Maybe you’ve been in a casual conversation with your girlfriends when the subject of bladder trouble comes up. Someone is excusing herself to use the bathroom -- again -- plus she’s complaining of mild pain in an unusual area of her abdomen.
You and your friends might be correct in suggesting it’s a bladder infection, but it’s good to get one’s medical terms straight -- along with helping her check her calendar for a needed doctor’s appointment.
A “bladder infection” is one of three possible infections that can occur in the urinary tract. It’s possible, for instance, for the kidneys, which produce urine by removing waste and water from the blood, to become infected in a condition called pyelonephritis.
Then again, it could be a problem with the urethra, the tube that helps you empty your bladder. An infection is called urethritis.
But if it’s your bladder, where urine is stored, be aware that an infection in that area is the most common infection involving the urinary tract, and it’s called cystitis.
All of these “itises” come under the umbrella of urinary tract infections and produce similar symptoms, including: pain in your side, abdomen or pelvic area; a frequent need to urinate; painful urination; blood in the urine; and urine of an unusual color or smell. You could even feel fatigue, chills and fever from a urinary tract infection.
Medical experts note that UTIs are more common in women than men, with the simple reason being anatomy: the route by which bacteria can enter your urinary system is shorter in women. In fact, the female urethra is just an inch and a half.
In addition, the urethra is closer to the anus, where it’s common to find bacteria. Interestingly, more than 90 percent of cystitis cases come from E. coli bacteria (normally found in your gut) entering the urinary tract, according to the Cleveland Clinic.
Sometimes you can track the cause of cystitis to vaginal intercourse, which can allow bacteria to get to the bladder through the urethra. There’s a name for bladder infections that seem to occur almost every time a woman has sex: “honeymoon cystitis.”
Cystitis is often diagnosed in elderly women and men, especially those who have medical conditions or take medications that affect bladder and prostate function.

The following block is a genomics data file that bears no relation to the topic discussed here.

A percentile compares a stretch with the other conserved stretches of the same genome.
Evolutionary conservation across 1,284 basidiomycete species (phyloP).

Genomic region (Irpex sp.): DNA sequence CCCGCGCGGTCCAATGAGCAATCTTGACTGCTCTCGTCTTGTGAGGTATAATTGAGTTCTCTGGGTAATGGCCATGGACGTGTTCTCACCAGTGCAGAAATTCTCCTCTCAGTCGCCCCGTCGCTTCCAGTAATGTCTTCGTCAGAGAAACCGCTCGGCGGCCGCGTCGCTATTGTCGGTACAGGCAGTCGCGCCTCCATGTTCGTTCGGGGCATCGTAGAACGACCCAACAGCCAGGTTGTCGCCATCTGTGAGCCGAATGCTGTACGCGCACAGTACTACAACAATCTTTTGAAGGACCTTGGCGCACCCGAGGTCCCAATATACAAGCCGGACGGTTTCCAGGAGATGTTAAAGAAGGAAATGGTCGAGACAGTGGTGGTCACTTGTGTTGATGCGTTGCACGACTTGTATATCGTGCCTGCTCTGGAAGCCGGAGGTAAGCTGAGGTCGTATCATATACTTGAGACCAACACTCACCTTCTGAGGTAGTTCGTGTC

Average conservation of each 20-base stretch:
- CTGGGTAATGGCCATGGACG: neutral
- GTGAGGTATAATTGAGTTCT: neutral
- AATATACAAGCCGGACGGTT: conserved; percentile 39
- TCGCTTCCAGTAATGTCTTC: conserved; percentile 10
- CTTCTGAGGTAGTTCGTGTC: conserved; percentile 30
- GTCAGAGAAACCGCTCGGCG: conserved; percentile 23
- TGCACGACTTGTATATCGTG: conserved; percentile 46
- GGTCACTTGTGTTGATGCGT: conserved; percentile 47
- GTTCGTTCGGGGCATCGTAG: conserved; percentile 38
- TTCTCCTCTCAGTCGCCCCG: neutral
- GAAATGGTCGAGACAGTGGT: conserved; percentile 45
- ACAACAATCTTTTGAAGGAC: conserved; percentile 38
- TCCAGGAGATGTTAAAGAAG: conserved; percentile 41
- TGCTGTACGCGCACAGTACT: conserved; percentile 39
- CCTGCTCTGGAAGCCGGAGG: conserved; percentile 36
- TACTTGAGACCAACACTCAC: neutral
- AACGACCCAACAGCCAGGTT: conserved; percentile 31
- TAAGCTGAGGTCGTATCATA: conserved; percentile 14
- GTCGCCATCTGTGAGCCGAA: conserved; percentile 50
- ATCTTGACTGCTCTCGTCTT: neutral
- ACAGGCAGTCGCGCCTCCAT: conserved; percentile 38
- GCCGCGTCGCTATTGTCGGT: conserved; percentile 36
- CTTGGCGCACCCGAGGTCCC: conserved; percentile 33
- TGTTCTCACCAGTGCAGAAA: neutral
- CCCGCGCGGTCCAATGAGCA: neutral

Furthermore, pregnant women often find themselves prone to infection because a growing fetus is pressing on the bladder.
Even though cystitis is common -- one woman out of five will get a UTI sometime in her lifetime, according to the Cleveland Clinic -- that doesn’t mean you can’t be proactive.
Keeping your bladder healthy should include these habits: drinking at least six to eight glasses of water a day; wiping your vaginal area from front to back after a bowel movement; urinating before and after sex; changing tampons and feminine pads frequently; guarding against vaginal dryness during sex with a water-based lubricant; and wearing cotton underwear.
Whether it’s through a casual conversation or other means that you suspect a bladder infection, let your healthcare provider conduct a urinalysis. If it is a UTI, it will most likely respond to treatment through antibiotics. If left untreated, cystitis can lead to kidney infections which, though rare, are much more serious.
“Urinary Tract Infections.” Cleveland Clinic: Diseases & Conditions. ClevelandClinic.org. Web. 19 Sept. 2011. http://my.clevelandclinic.org/disorders/urinary_tract_infection/hic_urinary_tract_infections.aspx
“Understanding Bladder Infections -- the Basics.” WebMD: Information and Resources. WebMD.com. Web. 19 Sept. 2011. http://www.webmd.com/a-to-z-guides/understanding-bladder-infections-basic-information
Reviewed September 19, 2011
by Michele Blacksberg RN
Edited by Jody Smith
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